Three Approaches to Knowledge
posted by Ted Goertzel

In The Nicomachean Ethics, Aristotle describes three approaches to knowledge.  Bent Flyvbjerg's book Making Social Science Matter elaborates the relevance of these to contemporary social science.  In Greek, the three are episteme, techne and phronesis.  Flyvbjerg explains that "whereas episteme concerns theoretical know why and techne denotes technical know how, phronesis emphasizes practical knowledge and practical ethics" (p 56).  He summarizes the three as follows (p. 57):

Episteme  Scientific knowledge.  Universal, invariable, context-independent.  Based on general analytical rationality.  The original concept is known today from the terms "epistemology" and "epistemic."
Techne  Craft art.  Pragmatic, variable, context-dependent.  Oriented toward production.  Based on practical instrumental rationality governed by a conscious goal.  the original concept appears today in terms such as "technique," technical," and "technology."
Phronesis  Ethics.  Deliberation about values with reference to praxis.  Pragmatic, variable, context dependent.  Oriented toward action.  Based on practical value-rationality.  The original concept has no analogous contemporary term.  [Terms that are similar are "applied ethics" or "policy studies." - TG]
The physical sciences have been quite successful in establishing universal scientific laws, and the social sciences have tried to mimic them but [Flyvbjerg argues and I would agree] unsuccessfully.  Introductory and Research Methods textbooks often still stress this as a goal.  I believe that sociology and criminal justice have much more to offer in the way of techne and phronesis than they do in episteme.  In the Methods and Techniques of Social Research course we will learn techne, the technical art of doing social science.  In this day and age, this includes a good deal of computer work.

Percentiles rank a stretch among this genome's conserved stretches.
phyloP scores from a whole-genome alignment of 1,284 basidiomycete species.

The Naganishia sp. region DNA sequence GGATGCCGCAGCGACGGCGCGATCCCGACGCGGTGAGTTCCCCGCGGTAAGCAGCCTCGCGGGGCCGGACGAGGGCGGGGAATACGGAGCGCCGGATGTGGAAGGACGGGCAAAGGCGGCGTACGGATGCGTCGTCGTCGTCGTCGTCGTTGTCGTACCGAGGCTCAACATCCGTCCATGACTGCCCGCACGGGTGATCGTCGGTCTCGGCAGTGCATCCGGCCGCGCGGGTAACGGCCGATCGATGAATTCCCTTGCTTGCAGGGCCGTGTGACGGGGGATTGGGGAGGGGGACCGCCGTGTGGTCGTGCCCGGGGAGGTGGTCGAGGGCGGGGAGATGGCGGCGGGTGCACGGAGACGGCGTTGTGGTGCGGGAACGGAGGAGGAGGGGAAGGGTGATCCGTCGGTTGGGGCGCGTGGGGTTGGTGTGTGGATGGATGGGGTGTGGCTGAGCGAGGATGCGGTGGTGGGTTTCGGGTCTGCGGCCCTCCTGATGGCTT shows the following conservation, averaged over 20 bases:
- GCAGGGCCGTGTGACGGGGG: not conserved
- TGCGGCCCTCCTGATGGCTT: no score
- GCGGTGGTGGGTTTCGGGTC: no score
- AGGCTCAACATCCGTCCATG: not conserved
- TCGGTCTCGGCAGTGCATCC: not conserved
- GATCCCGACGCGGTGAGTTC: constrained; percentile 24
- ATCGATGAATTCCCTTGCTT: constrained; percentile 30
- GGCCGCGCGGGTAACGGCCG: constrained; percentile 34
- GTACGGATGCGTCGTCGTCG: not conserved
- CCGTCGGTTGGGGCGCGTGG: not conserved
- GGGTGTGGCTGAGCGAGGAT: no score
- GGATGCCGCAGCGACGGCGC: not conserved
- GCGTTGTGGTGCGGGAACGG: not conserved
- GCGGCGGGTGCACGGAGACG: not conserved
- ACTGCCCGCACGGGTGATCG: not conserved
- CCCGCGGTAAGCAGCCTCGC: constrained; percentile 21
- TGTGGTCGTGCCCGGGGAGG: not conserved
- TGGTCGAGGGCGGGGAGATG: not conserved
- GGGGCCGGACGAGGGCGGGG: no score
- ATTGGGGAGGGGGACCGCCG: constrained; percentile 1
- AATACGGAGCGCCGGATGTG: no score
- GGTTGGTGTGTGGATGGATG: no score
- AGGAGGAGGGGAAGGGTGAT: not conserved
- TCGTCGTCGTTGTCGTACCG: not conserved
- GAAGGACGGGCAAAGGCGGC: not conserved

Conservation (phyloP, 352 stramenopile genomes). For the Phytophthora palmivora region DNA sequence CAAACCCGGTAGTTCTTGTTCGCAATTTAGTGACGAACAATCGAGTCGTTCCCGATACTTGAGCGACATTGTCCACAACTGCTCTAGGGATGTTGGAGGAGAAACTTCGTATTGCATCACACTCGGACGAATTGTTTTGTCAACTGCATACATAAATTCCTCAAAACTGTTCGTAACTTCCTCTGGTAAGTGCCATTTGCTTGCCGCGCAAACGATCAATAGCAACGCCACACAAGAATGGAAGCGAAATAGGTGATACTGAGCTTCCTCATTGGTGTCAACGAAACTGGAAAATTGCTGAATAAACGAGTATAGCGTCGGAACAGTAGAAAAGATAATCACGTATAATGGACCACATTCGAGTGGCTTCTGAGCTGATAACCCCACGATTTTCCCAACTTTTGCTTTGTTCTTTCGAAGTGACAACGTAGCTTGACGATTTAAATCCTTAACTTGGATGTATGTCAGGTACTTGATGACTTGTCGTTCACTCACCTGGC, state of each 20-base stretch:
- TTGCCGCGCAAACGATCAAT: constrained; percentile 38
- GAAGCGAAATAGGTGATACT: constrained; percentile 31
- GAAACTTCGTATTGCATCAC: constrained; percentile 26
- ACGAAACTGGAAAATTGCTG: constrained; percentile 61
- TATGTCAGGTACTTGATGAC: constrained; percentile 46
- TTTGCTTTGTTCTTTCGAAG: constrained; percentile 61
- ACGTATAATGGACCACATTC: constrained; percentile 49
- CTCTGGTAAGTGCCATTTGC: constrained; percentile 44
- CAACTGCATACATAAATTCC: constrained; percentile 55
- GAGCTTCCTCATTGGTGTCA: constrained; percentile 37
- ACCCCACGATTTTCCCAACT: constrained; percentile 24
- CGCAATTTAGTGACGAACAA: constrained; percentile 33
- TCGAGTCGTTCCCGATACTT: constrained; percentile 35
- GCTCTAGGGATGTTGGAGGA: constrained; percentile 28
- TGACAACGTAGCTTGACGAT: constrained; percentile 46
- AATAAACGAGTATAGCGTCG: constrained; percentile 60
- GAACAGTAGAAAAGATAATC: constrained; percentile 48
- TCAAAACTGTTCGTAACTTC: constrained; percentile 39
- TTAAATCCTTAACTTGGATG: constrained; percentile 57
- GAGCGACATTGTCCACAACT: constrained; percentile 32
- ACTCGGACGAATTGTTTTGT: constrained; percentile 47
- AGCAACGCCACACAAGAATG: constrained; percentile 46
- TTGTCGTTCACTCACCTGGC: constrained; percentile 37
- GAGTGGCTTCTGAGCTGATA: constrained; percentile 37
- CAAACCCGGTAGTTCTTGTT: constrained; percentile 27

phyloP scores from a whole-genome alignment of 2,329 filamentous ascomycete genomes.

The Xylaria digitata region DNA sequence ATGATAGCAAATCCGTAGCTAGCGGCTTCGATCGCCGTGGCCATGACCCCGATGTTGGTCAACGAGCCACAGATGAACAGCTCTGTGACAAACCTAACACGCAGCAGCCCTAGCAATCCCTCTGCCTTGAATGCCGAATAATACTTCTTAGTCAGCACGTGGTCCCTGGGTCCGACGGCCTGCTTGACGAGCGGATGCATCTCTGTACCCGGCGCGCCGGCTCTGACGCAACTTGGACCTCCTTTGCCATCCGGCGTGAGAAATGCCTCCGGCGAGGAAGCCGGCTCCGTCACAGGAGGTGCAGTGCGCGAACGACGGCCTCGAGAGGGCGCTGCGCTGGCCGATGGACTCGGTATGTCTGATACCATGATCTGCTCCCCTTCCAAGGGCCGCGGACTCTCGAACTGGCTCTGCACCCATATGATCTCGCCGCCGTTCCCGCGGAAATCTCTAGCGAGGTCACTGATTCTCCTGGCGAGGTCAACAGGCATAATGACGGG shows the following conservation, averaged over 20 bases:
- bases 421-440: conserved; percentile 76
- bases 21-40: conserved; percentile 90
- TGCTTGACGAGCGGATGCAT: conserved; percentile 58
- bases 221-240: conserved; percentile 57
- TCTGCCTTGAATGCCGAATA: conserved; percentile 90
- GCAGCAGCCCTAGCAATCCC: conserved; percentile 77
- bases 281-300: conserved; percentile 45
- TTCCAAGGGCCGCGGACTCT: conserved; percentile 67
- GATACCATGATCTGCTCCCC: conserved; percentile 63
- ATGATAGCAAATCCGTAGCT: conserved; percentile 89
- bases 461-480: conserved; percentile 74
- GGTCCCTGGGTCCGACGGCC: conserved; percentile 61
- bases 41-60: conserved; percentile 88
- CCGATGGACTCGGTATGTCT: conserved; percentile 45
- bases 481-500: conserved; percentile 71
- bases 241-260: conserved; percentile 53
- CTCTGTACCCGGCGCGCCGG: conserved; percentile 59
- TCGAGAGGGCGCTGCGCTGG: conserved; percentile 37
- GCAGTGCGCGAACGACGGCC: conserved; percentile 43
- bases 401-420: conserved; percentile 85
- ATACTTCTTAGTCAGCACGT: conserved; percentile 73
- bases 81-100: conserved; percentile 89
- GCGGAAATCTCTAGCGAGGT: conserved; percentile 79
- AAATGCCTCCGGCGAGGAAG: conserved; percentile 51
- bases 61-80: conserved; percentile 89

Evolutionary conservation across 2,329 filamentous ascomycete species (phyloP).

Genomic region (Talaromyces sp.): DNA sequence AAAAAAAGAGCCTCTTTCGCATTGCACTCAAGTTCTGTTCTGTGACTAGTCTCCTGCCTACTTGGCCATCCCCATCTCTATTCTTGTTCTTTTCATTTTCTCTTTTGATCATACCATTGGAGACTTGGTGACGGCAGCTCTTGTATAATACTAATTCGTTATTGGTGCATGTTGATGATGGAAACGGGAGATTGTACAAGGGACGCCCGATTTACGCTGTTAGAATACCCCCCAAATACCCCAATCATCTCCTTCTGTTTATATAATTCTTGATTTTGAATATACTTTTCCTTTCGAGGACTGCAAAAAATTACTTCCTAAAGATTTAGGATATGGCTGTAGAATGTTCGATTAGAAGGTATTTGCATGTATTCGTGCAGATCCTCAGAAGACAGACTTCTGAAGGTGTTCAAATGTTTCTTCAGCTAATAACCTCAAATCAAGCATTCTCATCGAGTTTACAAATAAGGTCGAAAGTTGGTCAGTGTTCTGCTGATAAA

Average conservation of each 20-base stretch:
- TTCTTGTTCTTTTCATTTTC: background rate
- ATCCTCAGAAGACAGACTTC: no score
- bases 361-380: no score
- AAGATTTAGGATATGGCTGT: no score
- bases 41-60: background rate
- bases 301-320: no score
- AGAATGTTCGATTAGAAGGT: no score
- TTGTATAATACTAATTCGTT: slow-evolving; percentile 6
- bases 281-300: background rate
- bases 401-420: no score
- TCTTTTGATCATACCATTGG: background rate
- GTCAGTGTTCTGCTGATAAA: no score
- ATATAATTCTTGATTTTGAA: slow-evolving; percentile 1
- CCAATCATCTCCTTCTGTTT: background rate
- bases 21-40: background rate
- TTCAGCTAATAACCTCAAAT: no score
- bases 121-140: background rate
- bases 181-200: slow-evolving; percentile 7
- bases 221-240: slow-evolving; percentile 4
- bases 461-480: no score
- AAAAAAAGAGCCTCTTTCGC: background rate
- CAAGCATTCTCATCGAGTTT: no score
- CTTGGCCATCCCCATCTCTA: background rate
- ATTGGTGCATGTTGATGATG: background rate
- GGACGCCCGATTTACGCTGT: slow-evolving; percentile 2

Here are some quotes from Aristotle on the three approaches:

What science [episteme] is...will be clear from the following argument.  We all assume that what we know cannot be otherwise than it is, whereas in the case of things that may be otherwise, when they have passed out of our view we can no longer tell whether they exist or not.  Therefore, the object of scientific knowledge is of necessity.  Therefore it is eternal...  Induction introduces us to first principles and universals, while deduction starts from universals... Thus scientific knowledge is a demonstrative state, (i.e., a state of mind capable of demonstrating what it known)...i.e., a person has scientific knowledge when his belief is conditioned in a certain way, and the first principles are known to him;  because if they are not better known to him than the conclusion drawn from them, he will have knowledge only incidentally. [N.E. 1139b18-36].

Since building is an art [techne] and is essentially a reasoned productive state, and since there is no art that is not a state of this kind, and no state of this kind that is not an art, it follows that art is the same as a productive state that is truly reasoned.  Every art is concerned with bringing something into being, and the practice of an art is the study of how to bring into being something that is capable either of being or of not being...For it is not with things that are or come to be of necessity that art is concerned [this is the domain of episteme] nor with natural objects (because these have their origin in themselves)...Art...operates in the sphere of the variable.  [N.E. 1140a1-23].

We may grasp the nature of prudence [phronesis] if we consider what sort of people we call prudent.  Well, it is thought to be the mark of a prudent man to be able to deliberate rightly about what is good and advantageous...But nobody deliberates about things that are invariable...So...prudence cannot be science or art;  not science [episteme] because what can be done is a variable (it may be done in different ways, or not done at all), and not an art [techne] because action and production are generically different.  For production aims at an end other than itself;  but this is impossible in the case of action, because the end is merely doing well.  What remains, then is that it is a true state, reasoned, and capable of action with regard to things that are good or bad for man.  We consider that this quality belongs to those who understand the management of households or states.  [N.E. 1140a24-1140b12].